Coyote Doggirl is a Western of sorts, but if you’re unfamiliar with Lisa Hanawalt’s style then you have no idea what kind of strange adventure you’re in for. While Coyote Doggirl doesn’t have a very involved plot, the events are revealed in an intriguing way that keeps the reader’s interest. For me, the primary joy in Coyote Doggirl is in the time spent with such a likable character. Coyote is an impish and somewhat immature character who rides horses freely and with exuberance. She doesn’t need stirrups or spurs; it’s clear that for her, riding is more of a partnership or a performance than an act of discipline or training. She performs acrobatics while riding, jumps off a horse’s back into a river, lies down across a horse’s back while throwing her middle fingers in the air. Coyote is the kind of person who laughs at a joke long after it’s told, so you can tell she’s still thinking about it. She may dwell on things but doesn’t let them get to her, keeping a fairly positive attitude. Her worst enemy is potentially boredom. Semi-serious scenes are punctuated with humor to keep the mood light. In a scene where one might expect soothing or reassuring words from a wolf to Coyote, the wolf says instead, “Do not be a bitch.”

Hanawalt’s art style is iconic—folks familiar with her previous works such as My Dirty Dumb Eyes, Hot Dog Taste Test, and her designs for BoJack Horseman will see the similar anthropomorphic animal characters in Coyote Doggirl. Fans may also notice the resemblance between a scene of Coyote riding Red and the striking final spread in the story “Caballos Con Carne,” which appeared in Hot Dog Taste Test and is also free to read on Hanawalt’s website. The art is watercolor and ink with that Lisa Hanawalt twist in execution—well-defined butts, tongues sticking out, and a highly expressive protagonist. Her color palette aptly captures Coyote’s fresh and adventurous mood, and wonderfully sets the tone for this modern Western adventure. The endpapers of the book are fantastic; you won’t want to cover up a single inch with processing labels or barcodes. The front half provides a map contextualizing where Coyote lives and the extent of her travels. The back half shows her atop Red, presumably riding towards her future—though this is cleverly concealed by a paper sleeve around the back cover which hosts the summary, blurbs, and ISBN.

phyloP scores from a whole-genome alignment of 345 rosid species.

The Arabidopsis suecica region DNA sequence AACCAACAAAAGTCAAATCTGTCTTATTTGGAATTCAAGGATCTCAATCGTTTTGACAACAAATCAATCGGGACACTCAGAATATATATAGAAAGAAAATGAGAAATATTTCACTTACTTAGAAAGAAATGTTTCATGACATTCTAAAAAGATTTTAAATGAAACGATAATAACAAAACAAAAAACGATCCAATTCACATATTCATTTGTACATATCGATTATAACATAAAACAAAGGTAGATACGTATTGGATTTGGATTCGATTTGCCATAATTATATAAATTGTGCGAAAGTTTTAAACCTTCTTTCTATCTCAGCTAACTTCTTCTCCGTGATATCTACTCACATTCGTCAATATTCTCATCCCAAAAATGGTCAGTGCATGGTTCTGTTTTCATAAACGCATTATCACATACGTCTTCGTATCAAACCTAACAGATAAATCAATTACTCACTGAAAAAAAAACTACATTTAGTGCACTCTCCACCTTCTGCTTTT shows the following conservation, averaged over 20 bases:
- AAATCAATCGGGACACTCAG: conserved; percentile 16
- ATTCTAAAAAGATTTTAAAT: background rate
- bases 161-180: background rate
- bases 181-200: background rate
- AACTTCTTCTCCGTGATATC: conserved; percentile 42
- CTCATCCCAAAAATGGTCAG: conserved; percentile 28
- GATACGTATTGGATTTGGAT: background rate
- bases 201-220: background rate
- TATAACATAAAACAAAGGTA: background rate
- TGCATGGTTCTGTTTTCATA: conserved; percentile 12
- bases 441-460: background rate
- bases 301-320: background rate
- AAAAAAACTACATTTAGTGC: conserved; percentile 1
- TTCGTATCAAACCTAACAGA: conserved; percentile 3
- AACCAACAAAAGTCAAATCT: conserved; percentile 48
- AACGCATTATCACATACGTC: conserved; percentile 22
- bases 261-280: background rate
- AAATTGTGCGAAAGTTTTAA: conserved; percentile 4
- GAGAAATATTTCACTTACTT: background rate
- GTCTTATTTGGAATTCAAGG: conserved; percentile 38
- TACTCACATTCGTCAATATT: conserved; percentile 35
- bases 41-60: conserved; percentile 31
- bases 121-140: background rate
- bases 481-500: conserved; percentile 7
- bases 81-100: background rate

I’m a sucker for attention to detail and Hanawalt provides. She always sneaks something into the verso of the title page. In a previous book she asks, “does anybody read all of this? Who are you?” The copyright statement for Coyote Doggirl makes it clear that “we will have no bilkers, scoundrels, varmints, bunkos, flannel-mouthed coffee boilers, owl hoots, nor skinflints ’round here neither.” If you’re one of the above, then this might not be the book for you after all.

While Coyote’s character will surely be popular with teens, librarians wishing to shelve this book should be aware of the following “adult” content: some violence, swearing, sexual content (Coyote dreams of making a “pleasure” saddle with various dildos attached), and dirty humor (in one scene Coyote draws a horse with prominent genitals to make some kids laugh, which she sheepishly censors when an adult shows up).

Coyote Doggirl
by Lisa Hanawalt
ISBN: 9781770463257
Drawn & Quarterly, 2018